- Develop a framework for KYC and due diligence for cryptocurrencies, Virtual Financial Assets, tokens, and ICOs.
- Define clear classification for tokens based on their unique properties. They could be payment tokens, asset tokens, utility tokens or others.
The Acting Director-General of the SEC, Mary Uduk, revealed at a Capital Markets Committee briefing last month that the Working Group to drive the implementation of the roadmap would be chaired by Adeolu Bajomo, the Vice-President of the Fintech Association of Nigeria.
Cryptocurrencies as Commodities or Securities But Not as Currency
One of the recommendations that stands out in the roadmap, which was prepared by a committee comprised of officials from the regulatory agencies, the private sector, and a member of the blockchain community, is for the SEC to recognise cryptocurrencies as commodities or securities, and not as a currency. This classification is expected to have tax implications for investors.
This recommendation is in line with the central bank’s directive last year, which stated that “virtual currencies” were not a legal tender.
Cryptocurrencies have lacked a single, definite identity. For example, Germany is treating them as money and means of payment while the US uses the Howey test to decide whether a cryptocurrency is a security or not.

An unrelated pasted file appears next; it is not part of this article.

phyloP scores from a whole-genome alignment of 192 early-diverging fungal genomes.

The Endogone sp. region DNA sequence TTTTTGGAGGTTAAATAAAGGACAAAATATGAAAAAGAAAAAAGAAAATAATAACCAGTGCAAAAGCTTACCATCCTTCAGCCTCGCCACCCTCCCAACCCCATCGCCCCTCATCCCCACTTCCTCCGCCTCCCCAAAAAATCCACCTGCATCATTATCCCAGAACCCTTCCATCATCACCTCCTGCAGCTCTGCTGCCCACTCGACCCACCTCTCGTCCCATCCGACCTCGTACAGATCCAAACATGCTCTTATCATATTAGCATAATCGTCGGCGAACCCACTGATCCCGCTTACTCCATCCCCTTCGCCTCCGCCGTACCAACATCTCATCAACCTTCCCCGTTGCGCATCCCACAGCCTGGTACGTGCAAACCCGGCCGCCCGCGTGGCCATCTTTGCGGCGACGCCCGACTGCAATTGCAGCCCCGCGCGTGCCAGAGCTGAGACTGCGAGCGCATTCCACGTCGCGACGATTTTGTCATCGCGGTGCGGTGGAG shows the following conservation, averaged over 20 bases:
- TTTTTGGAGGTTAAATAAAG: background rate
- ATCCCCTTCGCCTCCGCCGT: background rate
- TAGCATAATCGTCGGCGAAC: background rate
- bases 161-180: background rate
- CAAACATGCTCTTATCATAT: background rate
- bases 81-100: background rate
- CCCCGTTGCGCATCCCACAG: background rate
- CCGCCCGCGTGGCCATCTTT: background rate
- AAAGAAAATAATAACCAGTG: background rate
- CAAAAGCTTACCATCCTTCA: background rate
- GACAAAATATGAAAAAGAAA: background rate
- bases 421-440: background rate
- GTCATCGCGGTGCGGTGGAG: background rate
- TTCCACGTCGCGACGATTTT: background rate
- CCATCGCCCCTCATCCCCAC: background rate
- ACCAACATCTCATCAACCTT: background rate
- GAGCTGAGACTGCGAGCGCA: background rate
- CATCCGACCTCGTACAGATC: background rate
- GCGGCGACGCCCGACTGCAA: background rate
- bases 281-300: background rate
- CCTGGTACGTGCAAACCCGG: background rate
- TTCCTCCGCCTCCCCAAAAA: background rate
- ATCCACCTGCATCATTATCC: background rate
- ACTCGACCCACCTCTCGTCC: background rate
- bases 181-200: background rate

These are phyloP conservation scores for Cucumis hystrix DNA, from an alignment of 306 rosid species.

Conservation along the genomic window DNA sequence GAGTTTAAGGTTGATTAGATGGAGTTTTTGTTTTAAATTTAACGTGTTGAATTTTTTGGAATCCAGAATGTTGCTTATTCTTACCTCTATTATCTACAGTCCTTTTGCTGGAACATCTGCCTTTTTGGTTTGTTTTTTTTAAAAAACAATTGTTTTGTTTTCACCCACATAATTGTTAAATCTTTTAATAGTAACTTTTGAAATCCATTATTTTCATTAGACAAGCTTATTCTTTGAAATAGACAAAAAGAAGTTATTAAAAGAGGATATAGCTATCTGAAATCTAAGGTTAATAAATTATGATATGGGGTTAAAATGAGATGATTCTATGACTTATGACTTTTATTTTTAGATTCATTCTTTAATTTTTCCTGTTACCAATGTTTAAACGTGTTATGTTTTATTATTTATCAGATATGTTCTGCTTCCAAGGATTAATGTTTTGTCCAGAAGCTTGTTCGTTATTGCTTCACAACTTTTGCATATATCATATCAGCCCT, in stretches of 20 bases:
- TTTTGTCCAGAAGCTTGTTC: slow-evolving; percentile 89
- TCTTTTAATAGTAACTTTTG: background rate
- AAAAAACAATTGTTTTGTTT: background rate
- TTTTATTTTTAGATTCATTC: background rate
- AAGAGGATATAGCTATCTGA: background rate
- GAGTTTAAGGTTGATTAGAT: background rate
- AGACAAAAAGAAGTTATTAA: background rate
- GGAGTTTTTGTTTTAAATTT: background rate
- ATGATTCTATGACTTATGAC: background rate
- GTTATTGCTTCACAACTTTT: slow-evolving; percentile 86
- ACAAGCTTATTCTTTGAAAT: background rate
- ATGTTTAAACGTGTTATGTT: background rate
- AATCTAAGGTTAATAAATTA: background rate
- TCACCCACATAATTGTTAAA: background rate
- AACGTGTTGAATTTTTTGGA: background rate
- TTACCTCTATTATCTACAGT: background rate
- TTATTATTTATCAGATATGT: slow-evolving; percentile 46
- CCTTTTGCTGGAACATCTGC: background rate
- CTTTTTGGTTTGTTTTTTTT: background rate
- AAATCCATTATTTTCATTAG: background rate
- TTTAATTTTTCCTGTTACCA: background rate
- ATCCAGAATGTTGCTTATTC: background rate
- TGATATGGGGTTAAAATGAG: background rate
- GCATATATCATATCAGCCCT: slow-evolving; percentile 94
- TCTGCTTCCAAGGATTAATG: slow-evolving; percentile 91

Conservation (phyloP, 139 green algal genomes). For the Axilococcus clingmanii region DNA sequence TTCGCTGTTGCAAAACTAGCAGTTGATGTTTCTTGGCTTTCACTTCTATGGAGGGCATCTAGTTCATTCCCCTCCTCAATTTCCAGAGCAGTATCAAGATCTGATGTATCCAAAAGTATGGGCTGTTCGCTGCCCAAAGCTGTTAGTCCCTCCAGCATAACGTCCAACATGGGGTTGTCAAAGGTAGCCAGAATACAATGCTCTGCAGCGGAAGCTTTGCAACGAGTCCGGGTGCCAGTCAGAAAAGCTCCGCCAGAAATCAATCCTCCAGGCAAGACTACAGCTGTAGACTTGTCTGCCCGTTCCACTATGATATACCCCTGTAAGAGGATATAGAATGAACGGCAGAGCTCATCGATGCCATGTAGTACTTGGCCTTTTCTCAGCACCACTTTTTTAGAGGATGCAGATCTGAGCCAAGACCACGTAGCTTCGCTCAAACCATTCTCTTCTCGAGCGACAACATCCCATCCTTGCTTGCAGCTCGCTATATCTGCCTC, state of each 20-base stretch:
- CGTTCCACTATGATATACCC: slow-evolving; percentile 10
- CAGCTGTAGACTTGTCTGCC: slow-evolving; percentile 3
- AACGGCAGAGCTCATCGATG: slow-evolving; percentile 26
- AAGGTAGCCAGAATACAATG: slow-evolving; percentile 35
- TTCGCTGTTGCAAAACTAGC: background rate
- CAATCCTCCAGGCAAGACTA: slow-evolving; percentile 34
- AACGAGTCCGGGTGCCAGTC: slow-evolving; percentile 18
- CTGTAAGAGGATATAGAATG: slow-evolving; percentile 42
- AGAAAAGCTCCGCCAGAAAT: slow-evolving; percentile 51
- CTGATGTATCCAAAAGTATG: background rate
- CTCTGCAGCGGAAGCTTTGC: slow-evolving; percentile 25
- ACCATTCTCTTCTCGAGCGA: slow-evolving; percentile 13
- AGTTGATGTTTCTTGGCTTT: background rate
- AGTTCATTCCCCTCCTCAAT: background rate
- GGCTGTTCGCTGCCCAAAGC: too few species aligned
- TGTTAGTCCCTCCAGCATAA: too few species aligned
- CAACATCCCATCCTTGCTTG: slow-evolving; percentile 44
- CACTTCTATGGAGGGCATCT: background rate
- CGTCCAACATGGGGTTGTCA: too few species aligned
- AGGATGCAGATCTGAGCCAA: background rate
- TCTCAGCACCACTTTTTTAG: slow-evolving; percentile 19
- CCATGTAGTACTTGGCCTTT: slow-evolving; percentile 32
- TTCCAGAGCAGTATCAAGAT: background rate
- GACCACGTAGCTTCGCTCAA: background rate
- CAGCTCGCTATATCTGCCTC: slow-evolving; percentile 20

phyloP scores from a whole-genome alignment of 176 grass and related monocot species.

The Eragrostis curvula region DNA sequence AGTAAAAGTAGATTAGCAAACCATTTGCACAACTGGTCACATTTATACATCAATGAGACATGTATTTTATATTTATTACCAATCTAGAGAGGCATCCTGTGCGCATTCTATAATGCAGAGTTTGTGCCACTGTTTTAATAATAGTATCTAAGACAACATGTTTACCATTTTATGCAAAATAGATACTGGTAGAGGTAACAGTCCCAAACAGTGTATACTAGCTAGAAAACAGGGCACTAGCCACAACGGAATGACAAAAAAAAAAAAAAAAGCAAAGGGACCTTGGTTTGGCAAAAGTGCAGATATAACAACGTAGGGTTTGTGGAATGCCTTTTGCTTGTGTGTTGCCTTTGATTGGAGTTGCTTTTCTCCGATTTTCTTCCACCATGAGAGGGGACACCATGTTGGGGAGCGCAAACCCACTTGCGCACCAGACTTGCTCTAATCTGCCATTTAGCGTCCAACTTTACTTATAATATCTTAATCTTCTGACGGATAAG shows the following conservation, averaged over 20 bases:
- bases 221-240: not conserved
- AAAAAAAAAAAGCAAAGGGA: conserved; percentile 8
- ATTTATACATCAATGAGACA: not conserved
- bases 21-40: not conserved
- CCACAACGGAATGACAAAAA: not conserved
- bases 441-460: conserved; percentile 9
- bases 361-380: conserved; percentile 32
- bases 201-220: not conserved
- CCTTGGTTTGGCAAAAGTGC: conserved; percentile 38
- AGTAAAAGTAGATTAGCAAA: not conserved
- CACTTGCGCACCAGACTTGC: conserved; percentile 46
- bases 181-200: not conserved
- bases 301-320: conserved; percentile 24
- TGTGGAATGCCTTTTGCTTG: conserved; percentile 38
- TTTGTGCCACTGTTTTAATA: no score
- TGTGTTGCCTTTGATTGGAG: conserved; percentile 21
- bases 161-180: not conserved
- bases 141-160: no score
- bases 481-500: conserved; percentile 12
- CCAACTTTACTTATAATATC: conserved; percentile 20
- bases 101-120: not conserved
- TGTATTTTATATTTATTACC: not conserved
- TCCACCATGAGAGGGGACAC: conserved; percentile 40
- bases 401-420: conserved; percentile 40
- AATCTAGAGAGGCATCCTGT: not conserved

Crypto Adoption in Nigeria
Citigroup, a US investment firm, reported in January 2018 that Nigerians were the third-largest holders of bitcoin as a percentage of gross domestic product (GDP). The use has ranged from trading to making fast, low-cost cross-border transactions, saving on the high fees taken by commercial banks and traditional money-transfer services.
Nigeria has a fast-growing young population with a significant chunk below the age of 35. But there is still a small number of people with access to the financial system. Less than 50 million people with bank accounts in a population of over 180 million. Blockchain applications could be a great way to onboard millions of underserved people into the financial system.